A confession: I did read some of that work as a seminarian many decades ago, not all of it, nothing since. I’m bad and evil. I remember nothing.

I did breeze through some encyclical letters on the Rosary by various of the Roman Pontiffs when that was still a thing to do in the life of the Catholic Church, again, when I was a seminarian. All in another life. I remember nothing.

On YouTube, I listened to Father Donald Calloway speak of his own writings on the Rosary, I think while I was busy feeding Shadow-dog and Laudie-dog, but that’s it. I didn’t read anything. I remember nothing.

I am the most un-well-read priest in the history of religion.

And yet I have the hubris to jot down some notes in addition to what others have written, not knowing whether what I write is ridiculously redundant or not.

It’s surely a good exercise for me. But don’t think that this will keep me out of trouble. It’s way the other way around. Jesus and Mary are always good troublemakers. Prayer is the most practical thing you can do, particularly the Rosary. Anything someone who prays the Rosary does in this world will be trouble: the Rosary and the world don’t get along too well.

This will just be a first go-round of notes, nothing polished, nothing complete, nothing artful or clever.

It will just be brutal. I’d love to have readers with me to smack me down.

The driving engine of all this enthusiasm is my all of a sudden praying the Rosary, meaning, like, a lot, even multiple full Rosaries. My Confessor a while back was trying to come up with a penance for me. He asked if I had said the Rosary yet that day. I responded that I had said two Rosaries up to that time. “So!” he exclaimed, “you haven’t even said one full Rosary yet, have you?” “I still have the Glorious Mysteries to say,” I said. “Your penance is to complete the full Rosary.” :-)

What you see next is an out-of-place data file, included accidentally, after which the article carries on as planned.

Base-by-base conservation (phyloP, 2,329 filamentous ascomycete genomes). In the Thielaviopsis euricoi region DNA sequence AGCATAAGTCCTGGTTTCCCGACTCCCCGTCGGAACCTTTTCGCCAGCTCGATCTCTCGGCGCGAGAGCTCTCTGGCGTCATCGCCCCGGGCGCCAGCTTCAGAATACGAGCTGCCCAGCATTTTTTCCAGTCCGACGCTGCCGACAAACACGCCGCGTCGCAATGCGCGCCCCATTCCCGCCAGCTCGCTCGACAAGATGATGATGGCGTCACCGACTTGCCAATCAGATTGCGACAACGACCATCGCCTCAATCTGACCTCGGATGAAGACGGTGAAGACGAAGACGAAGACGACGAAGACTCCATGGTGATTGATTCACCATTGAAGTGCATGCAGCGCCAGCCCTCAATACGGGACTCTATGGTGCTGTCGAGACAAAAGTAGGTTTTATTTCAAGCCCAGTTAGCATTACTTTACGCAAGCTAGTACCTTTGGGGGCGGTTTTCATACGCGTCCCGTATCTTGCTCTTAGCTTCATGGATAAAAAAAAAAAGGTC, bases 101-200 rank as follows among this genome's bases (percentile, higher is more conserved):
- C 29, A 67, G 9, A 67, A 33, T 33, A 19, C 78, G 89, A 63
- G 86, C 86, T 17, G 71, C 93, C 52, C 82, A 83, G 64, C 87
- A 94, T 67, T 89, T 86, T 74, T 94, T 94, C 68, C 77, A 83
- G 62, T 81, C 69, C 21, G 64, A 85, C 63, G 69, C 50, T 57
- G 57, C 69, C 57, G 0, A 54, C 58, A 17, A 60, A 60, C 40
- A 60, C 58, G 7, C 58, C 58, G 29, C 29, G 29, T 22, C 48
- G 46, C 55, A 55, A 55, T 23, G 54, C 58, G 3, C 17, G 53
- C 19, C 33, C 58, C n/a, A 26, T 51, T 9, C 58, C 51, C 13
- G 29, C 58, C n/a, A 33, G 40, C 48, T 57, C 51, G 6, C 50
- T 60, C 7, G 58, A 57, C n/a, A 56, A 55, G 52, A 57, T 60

This is a Confession about my ineptitude as a priest, as a Catholic. Where have I been that I haven’t been praying the Rosary a lot? I’m so ignorant. I have the highest academic degrees in the Church, but I tell you, I’ve learned nothing compared to what the Rosary has taught me even just recently.

They have taught me, Jesus and Mary, their two Hearts. I have to call this conglomeration of notes to come, please God, “The Two Hearts Rosary.”

I think I should concentrate on the traditional fifteen mysteries. Perhaps having gone through those mysteries I’ll be able to cycle through once again, adding some Scripture here, perhaps a Father of the Church there, rounding out some of the notes, hopefully also incorporating thoughts of the readers. These won’t be in any particular order.

///// UPDATE:

So, some comments have brutally rebelled over against commentary only on the traditional 15 mysteries of the Rosary. I agree about “other” mysteries of the Rosary, the Luminous Mysteries, or Mysteries of Light, that Saint John Paul II offered to the Church. He also had a couple of other Mysteries of the Infancy of Jesus, including the Slaughter of the Infants in Bethlehem and then the Exile into Egypt. Others through the centuries have come up with other mysteries. For instance, it is a custom in a number of religious orders to add a sixth mystery to whatever five decades one is otherwise saying, namely, the Immaculate Conception of the Blessed Virgin Mary, at least a lifetime ago when such things were done. I’m thinking of the Discalced Carmelites and the Conventual Franciscans. Perhaps it’s all changed now. The Brigittines have their own thing going, as do others, as noted in the comments.

But my purpose is not to come up with yet another Rosary. I would just like to share – what to call it? – a perspective by which, in which one might pray any particular mystery of any kind of Rosary. So, at the same time, a thousand times easier, a thousand times more difficult.

I agree with the particular mention of the Wedding of Cana. Yes, that will be included as will others.

Again, it’s not so much about the particular mysteries but rather the perspective that would make any Rosary a Two Hearts Rosary. I have no idea how apt I will be in this attempt to describe the indescribable.